hashtag: makeGQLString('hashtag'),
      location: makeGQLString('location'),
      website: makeGQLString('website'),
      show_count: makeGQLInt('show count'),
      show_avatars_of_bookers: makeGQLBoolean('show_avatars_of_bookers'),
      show_tickets_sold_count: makeGQLBoolean('show_tickets_sold_count'),
      hide_date: makeGQLBoolean('hide_date'),
      capacity: makeGQLString('Capacity of the listing'),
      state: makeNonNullGQLString('State of the listing')
    };
  }
});

var eventType = new GraphQLObjectType({
  name: 'Event',
  description: 'An event',
  fields: function() {
    return {
      id: makeNonNullGQLString('Event id'),
      start_stamp: makeNonNullGQLString('Start of the event, timestamp'),
      end_stamp: makeNonNullGQLString('End of the event, timestamp'),
      city_name: makeGQLString('Event that the city is in')
    };
  }
});

var rootQueryType =  new GraphQLObjectType({
  name: 'RootQueryType',
  fields: {
    listings: {
      type: new GraphQLList(listingType),
      resolve: function(parent, args, ast) {
        return models.Listing.find().limit(10);
      }
    },
    listing: {
      type: listingType,
      args: {
        id: {
          name: 'id',
          type: new GraphQLNonNull(GraphQLString)
        }
      },
      resolve: function(parent, args, ast) {
        return models.Listing.findOne({ _id: args.id });
      }
    },
    events: {
      type: new GraphQLList(eventType),
      args: {
        listing_id: {
          name: 'listing_id',
          type: new GraphQLNonNull(GraphQLString)
        }
      },
      resolve: function(parent, args, ast) {
        return models.Event.find({ listing_id: args.listing_id });
      }
    }
  }
});

var schema = new GraphQLSchema({
  query: rootQueryType
});

export var getProjection;
export default schema;

We declare a root query that contains certain fields that are resolved by particular functions. The type of each field can be a list, non-null or other types. The resolve function is what fetches data from the database (or whatever caching layer(s) you have).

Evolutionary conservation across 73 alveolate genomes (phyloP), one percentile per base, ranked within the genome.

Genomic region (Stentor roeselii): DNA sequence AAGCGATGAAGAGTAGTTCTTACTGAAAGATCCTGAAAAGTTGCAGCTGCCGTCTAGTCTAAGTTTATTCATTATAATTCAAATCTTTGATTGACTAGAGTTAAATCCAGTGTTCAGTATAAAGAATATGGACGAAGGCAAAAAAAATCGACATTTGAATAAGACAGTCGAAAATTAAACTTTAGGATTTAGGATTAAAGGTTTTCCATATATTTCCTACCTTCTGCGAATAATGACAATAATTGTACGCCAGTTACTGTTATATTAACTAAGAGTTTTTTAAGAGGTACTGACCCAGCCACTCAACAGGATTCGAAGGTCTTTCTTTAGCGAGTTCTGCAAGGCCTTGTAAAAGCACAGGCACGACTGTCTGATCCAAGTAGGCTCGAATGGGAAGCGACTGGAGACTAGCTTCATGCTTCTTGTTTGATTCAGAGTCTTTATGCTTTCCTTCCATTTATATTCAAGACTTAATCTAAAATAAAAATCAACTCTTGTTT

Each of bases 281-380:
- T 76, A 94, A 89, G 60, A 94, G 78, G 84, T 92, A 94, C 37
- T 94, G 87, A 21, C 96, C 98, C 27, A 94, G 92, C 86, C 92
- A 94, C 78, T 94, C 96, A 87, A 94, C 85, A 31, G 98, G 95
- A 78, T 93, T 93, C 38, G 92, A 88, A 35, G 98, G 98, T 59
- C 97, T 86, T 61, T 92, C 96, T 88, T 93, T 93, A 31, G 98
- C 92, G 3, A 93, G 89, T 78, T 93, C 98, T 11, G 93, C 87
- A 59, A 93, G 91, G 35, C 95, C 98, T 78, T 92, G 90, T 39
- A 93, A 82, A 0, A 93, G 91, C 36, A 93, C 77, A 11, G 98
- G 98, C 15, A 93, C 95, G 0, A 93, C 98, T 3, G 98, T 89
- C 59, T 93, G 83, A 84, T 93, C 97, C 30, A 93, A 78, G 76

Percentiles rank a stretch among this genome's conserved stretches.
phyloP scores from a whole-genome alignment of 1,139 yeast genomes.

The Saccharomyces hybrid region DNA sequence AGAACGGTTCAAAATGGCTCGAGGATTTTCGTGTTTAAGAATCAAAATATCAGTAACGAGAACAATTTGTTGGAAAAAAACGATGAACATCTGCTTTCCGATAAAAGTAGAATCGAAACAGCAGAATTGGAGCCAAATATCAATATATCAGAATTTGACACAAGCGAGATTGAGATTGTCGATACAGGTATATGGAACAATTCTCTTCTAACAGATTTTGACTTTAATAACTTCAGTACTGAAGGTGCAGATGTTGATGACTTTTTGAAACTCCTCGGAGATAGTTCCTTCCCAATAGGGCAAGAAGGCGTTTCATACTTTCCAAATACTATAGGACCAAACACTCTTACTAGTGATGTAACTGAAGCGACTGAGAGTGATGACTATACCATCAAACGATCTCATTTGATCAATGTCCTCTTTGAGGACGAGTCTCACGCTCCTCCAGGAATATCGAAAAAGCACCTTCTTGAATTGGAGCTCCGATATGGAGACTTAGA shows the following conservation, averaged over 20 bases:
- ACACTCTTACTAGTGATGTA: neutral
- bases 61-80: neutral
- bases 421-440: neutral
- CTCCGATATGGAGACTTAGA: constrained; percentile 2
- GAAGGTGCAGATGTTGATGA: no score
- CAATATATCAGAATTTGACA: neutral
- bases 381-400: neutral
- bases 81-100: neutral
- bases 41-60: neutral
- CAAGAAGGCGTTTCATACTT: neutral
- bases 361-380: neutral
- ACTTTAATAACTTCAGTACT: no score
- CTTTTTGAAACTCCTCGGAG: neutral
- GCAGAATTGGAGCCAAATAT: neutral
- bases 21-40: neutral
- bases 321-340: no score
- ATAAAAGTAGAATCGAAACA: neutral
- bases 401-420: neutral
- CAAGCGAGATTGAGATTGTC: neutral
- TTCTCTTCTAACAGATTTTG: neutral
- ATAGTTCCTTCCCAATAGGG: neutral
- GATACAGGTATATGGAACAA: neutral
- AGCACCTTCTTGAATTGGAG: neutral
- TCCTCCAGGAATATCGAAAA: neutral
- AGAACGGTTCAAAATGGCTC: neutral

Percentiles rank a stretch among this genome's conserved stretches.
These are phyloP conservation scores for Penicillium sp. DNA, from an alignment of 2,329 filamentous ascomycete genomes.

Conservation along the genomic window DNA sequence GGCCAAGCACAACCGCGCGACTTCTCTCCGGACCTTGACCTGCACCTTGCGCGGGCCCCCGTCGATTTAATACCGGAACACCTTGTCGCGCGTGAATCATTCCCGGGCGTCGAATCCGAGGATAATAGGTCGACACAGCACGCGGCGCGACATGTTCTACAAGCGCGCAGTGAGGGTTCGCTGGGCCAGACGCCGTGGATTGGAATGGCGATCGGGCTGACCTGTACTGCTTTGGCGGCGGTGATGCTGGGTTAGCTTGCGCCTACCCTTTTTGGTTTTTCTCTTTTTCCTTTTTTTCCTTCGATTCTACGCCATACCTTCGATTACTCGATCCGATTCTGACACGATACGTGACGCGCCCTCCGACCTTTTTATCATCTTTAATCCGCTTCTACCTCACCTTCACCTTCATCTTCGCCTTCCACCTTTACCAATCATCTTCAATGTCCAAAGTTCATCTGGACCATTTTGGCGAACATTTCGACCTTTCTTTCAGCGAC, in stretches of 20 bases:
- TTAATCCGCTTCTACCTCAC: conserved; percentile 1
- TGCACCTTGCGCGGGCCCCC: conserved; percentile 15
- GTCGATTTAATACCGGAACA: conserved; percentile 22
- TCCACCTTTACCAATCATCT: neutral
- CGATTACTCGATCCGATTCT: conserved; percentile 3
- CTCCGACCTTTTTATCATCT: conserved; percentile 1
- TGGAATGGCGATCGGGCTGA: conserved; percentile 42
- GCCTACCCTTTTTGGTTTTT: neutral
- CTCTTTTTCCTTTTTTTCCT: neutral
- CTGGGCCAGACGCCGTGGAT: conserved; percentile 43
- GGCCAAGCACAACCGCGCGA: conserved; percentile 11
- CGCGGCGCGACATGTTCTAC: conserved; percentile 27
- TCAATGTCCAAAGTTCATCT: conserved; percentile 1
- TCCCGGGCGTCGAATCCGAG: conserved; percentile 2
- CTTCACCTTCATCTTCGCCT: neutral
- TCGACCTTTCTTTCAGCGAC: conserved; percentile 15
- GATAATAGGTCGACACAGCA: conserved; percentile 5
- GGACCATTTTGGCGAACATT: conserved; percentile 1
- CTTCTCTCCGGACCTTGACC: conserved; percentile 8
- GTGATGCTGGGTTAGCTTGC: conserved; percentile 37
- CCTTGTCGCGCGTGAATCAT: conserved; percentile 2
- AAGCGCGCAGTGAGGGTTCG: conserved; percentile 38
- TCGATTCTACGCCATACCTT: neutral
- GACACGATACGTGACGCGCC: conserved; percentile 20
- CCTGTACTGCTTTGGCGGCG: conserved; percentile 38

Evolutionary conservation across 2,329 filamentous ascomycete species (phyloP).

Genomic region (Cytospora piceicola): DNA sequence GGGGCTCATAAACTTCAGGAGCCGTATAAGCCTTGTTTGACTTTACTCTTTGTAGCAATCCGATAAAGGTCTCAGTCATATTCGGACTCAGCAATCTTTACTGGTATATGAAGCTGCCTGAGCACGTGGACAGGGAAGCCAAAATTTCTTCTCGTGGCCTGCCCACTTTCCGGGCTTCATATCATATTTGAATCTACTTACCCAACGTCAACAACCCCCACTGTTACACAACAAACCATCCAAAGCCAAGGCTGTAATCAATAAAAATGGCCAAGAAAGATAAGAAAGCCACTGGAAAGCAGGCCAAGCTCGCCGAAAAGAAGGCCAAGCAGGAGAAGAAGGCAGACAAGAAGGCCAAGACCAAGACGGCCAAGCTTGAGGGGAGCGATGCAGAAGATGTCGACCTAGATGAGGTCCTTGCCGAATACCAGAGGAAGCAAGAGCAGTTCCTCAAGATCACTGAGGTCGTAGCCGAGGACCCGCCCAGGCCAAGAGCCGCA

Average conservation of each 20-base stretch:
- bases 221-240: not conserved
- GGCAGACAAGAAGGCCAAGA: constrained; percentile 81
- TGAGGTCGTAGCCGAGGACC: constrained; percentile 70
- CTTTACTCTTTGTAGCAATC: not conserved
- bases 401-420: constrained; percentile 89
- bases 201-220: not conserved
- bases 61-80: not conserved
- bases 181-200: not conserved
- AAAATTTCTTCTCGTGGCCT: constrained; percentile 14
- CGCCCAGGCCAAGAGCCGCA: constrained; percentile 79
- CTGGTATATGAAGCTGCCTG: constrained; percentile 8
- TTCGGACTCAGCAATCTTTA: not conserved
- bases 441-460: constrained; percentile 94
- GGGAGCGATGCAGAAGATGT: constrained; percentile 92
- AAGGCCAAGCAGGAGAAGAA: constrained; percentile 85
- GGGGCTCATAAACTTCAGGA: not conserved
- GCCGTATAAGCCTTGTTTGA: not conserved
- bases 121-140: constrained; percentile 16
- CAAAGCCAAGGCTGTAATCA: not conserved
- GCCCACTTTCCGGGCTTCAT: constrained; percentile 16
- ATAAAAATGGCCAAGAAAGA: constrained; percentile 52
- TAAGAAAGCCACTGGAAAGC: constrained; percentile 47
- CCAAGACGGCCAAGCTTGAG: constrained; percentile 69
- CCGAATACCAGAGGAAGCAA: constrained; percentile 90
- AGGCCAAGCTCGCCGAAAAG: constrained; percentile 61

Within the GraphQLObjectType we can define a structured object with more fields and define the types of those fields. This is in contrast to most REST APIs which provide no schema.

It’s also possible, as you define the fields, to provide descriptions of them. These descriptions can appear in a GraphQL API explorer and since they are built-in and supported as part of the GraphQL specification, the descriptions can be supported by multiple libraries. In contrast, most REST APIs do not place descriptions near the fields within the code; they provide the descriptions (if at all) within separate documentation.

When building this prototype to provide a GraphQL interface to a MongoDB database, it was very easy to declare the schemas for the models and then to provide them as part of the interface.

Click here to see more code for a GraphQL server made with Node, Express and Mongoose.

Want to learn more about GraphQL?

Click here to see a list of 3 excellent videos explaining how GraphQL works.

Here are some questions on GraphQL at StackOverflow:

It is an exciting technology that promises to make it easier for clients to consume APIs and only receive exactly the data that they need.